Hundreds of thousands of Swedes will be approached this autumn by the mammoth LifeGene project and asked if they wish to participate in Sweden's largest ever health-related population study.
Leading medical university Karolinska Institutet will host the project, which has secured the approval of the national Ethics Review Board.
Participants will donate blood and urine samples, which are to be frozen and stored in a gigantic underground facility at Karolinska Institutet in Solna, just north of Stockholm. People taking part in the project will also answer general question about their lives and habits as researchers seek to better understand the links between lifestyle, environment, genes, and disease.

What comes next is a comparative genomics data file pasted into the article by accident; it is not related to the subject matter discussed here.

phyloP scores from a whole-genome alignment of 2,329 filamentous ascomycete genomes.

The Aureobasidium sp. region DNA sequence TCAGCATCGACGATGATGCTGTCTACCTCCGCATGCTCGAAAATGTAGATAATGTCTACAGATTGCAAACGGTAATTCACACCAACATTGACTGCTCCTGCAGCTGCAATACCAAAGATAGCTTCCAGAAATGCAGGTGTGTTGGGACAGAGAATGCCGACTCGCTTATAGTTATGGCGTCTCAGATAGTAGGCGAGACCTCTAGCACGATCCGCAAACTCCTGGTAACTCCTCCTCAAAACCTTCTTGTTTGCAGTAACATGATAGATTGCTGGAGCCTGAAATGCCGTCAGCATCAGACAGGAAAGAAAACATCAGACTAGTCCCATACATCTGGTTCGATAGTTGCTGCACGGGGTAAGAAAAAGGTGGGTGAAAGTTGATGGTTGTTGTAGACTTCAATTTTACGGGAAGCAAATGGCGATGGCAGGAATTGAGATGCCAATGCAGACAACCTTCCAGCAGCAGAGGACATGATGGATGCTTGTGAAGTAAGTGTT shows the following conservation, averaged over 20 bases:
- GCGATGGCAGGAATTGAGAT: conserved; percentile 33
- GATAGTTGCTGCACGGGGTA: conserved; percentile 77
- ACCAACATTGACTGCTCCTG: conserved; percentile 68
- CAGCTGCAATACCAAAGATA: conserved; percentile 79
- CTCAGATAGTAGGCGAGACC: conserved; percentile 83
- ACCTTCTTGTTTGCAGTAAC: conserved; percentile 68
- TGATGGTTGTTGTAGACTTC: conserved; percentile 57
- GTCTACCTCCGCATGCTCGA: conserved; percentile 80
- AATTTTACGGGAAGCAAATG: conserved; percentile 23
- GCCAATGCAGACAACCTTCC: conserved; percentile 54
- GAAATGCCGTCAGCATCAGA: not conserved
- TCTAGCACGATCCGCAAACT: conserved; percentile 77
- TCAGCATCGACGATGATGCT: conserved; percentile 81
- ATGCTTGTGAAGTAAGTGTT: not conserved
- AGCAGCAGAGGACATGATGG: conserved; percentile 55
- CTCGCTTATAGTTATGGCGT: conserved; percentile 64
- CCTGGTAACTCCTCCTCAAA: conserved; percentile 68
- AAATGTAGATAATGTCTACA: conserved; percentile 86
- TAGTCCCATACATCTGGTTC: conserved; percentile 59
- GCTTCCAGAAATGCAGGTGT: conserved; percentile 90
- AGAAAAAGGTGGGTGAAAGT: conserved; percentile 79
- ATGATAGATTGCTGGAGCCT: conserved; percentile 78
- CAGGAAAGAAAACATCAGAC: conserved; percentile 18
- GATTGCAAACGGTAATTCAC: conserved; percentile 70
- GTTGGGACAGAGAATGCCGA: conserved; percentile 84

LifeGene aims to build up a database of genetic material from half a million people aged 0 to 45. By following the development of participants' health over a long period, LifeGene will allow researchers at home and abroad to explore the development of diseases such as cancer, diabetes, asthma, and heart illnesses.
All gene data collected for the project is to be coded, and LifeGene has pledged not to release any information that could lead to the identification of participants.
But Jan Wahlström, a professor of clinical genetics at Gothenburg University, has called for more debate on the potential ethical ramifications of the project. Speaking to Dagens Nyheter, he asked:
“Do we want our genes used in a study of markers showing when we're going to die, for example? And can we be certain that information about the genes won't fall into the wrong hands in the future?”
LifeGene's operating manager Jens Mattsson countered that the risk of identification was "non-existent".